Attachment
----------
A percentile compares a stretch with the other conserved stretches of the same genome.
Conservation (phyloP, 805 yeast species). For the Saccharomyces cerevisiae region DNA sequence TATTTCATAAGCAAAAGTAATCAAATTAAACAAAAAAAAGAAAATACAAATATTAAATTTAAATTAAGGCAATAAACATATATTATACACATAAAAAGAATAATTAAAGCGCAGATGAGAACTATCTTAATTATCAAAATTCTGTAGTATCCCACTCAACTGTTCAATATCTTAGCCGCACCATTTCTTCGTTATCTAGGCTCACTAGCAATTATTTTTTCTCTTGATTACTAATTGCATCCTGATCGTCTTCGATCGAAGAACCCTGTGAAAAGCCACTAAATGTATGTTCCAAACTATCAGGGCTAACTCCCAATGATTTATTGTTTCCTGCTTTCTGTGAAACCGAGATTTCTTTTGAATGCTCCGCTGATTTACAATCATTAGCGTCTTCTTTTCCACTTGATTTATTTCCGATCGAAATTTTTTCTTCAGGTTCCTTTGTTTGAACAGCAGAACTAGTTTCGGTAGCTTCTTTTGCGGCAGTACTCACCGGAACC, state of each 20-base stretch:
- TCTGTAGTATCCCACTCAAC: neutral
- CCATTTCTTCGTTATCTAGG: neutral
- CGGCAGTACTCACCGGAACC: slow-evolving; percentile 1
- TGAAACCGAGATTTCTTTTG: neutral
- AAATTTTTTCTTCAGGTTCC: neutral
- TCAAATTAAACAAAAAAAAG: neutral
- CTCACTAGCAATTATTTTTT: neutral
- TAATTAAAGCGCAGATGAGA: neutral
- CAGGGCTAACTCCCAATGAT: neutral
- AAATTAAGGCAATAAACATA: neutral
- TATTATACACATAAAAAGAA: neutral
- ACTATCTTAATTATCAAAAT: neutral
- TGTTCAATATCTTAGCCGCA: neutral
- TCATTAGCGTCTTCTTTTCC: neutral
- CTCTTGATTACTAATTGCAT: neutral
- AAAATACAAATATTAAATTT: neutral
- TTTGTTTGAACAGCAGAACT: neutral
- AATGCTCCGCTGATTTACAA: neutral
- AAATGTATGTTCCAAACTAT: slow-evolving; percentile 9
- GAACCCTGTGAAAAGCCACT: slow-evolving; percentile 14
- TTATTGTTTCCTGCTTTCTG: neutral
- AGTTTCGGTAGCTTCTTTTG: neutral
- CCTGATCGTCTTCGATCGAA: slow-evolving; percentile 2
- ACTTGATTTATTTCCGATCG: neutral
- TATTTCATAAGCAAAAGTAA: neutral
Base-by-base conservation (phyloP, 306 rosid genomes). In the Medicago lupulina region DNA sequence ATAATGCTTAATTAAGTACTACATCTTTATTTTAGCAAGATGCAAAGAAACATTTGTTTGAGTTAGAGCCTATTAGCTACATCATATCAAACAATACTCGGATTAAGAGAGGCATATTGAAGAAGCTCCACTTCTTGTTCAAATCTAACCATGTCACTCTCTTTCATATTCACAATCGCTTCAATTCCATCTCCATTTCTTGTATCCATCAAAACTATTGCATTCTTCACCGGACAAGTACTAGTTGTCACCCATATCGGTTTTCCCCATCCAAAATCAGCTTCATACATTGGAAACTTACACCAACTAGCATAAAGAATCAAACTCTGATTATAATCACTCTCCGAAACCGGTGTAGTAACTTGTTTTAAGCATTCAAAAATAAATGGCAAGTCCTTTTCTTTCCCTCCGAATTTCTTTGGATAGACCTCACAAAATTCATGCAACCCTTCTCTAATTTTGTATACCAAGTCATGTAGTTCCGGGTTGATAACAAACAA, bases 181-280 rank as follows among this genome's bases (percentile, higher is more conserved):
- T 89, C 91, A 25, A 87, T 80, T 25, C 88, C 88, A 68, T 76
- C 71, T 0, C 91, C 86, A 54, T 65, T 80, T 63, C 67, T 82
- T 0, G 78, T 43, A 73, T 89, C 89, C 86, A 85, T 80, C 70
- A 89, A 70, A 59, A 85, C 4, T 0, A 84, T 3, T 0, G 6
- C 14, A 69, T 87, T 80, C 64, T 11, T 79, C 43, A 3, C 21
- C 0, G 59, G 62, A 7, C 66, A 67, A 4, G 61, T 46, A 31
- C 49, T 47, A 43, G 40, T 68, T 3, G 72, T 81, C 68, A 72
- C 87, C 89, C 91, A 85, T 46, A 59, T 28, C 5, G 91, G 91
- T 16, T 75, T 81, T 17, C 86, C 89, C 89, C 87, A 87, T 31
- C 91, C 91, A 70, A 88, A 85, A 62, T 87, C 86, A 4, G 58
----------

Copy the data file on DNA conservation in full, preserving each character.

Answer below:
A percentile compares a stretch with the other conserved stretches of the same genome.
Conservation (phyloP, 805 yeast species). For the Saccharomyces cerevisiae region DNA sequence TATTTCATAAGCAAAAGTAATCAAATTAAACAAAAAAAAGAAAATACAAATATTAAATTTAAATTAAGGCAATAAACATATATTATACACATAAAAAGAATAATTAAAGCGCAGATGAGAACTATCTTAATTATCAAAATTCTGTAGTATCCCACTCAACTGTTCAATATCTTAGCCGCACCATTTCTTCGTTATCTAGGCTCACTAGCAATTATTTTTTCTCTTGATTACTAATTGCATCCTGATCGTCTTCGATCGAAGAACCCTGTGAAAAGCCACTAAATGTATGTTCCAAACTATCAGGGCTAACTCCCAATGATTTATTGTTTCCTGCTTTCTGTGAAACCGAGATTTCTTTTGAATGCTCCGCTGATTTACAATCATTAGCGTCTTCTTTTCCACTTGATTTATTTCCGATCGAAATTTTTTCTTCAGGTTCCTTTGTTTGAACAGCAGAACTAGTTTCGGTAGCTTCTTTTGCGGCAGTACTCACCGGAACC, state of each 20-base stretch:
- TCTGTAGTATCCCACTCAAC: neutral
- CCATTTCTTCGTTATCTAGG: neutral
- CGGCAGTACTCACCGGAACC: slow-evolving; percentile 1
- TGAAACCGAGATTTCTTTTG: neutral
- AAATTTTTTCTTCAGGTTCC: neutral
- TCAAATTAAACAAAAAAAAG: neutral
- CTCACTAGCAATTATTTTTT: neutral
- TAATTAAAGCGCAGATGAGA: neutral
- CAGGGCTAACTCCCAATGAT: neutral
- AAATTAAGGCAATAAACATA: neutral
- TATTATACACATAAAAAGAA: neutral
- ACTATCTTAATTATCAAAAT: neutral
- TGTTCAATATCTTAGCCGCA: neutral
- TCATTAGCGTCTTCTTTTCC: neutral
- CTCTTGATTACTAATTGCAT: neutral
- AAAATACAAATATTAAATTT: neutral
- TTTGTTTGAACAGCAGAACT: neutral
- AATGCTCCGCTGATTTACAA: neutral
- AAATGTATGTTCCAAACTAT: slow-evolving; percentile 9
- GAACCCTGTGAAAAGCCACT: slow-evolving; percentile 14
- TTATTGTTTCCTGCTTTCTG: neutral
- AGTTTCGGTAGCTTCTTTTG: neutral
- CCTGATCGTCTTCGATCGAA: slow-evolving; percentile 2
- ACTTGATTTATTTCCGATCG: neutral
- TATTTCATAAGCAAAAGTAA: neutral
Base-by-base conservation (phyloP, 306 rosid genomes). In the Medicago lupulina region DNA sequence ATAATGCTTAATTAAGTACTACATCTTTATTTTAGCAAGATGCAAAGAAACATTTGTTTGAGTTAGAGCCTATTAGCTACATCATATCAAACAATACTCGGATTAAGAGAGGCATATTGAAGAAGCTCCACTTCTTGTTCAAATCTAACCATGTCACTCTCTTTCATATTCACAATCGCTTCAATTCCATCTCCATTTCTTGTATCCATCAAAACTATTGCATTCTTCACCGGACAAGTACTAGTTGTCACCCATATCGGTTTTCCCCATCCAAAATCAGCTTCATACATTGGAAACTTACACCAACTAGCATAAAGAATCAAACTCTGATTATAATCACTCTCCGAAACCGGTGTAGTAACTTGTTTTAAGCATTCAAAAATAAATGGCAAGTCCTTTTCTTTCCCTCCGAATTTCTTTGGATAGACCTCACAAAATTCATGCAACCCTTCTCTAATTTTGTATACCAAGTCATGTAGTTCCGGGTTGATAACAAACAA, bases 181-280 rank as follows among this genome's bases (percentile, higher is more conserved):
- T 89, C 91, A 25, A 87, T 80, T 25, C 88, C 88, A 68, T 76
- C 71, T 0, C 91, C 86, A 54, T 65, T 80, T 63, C 67, T 82
- T 0, G 78, T 43, A 73, T 89, C 89, C 86, A 85, T 80, C 70
- A 89, A 70, A 59, A 85, C 4, T 0, A 84, T 3, T 0, G 6
- C 14, A 69, T 87, T 80, C 64, T 11, T 79, C 43, A 3, C 21
- C 0, G 59, G 62, A 7, C 66, A 67, A 4, G 61, T 46, A 31
- C 49, T 47, A 43, G 40, T 68, T 3, G 72, T 81, C 68, A 72
- C 87, C 89, C 91, A 85, T 46, A 59, T 28, C 5, G 91, G 91
- T 16, T 75, T 81, T 17, C 86, C 89, C 89, C 87, A 87, T 31
- C 91, C 91, A 70, A 88, A 85, A 62, T 87, C 86, A 4, G 58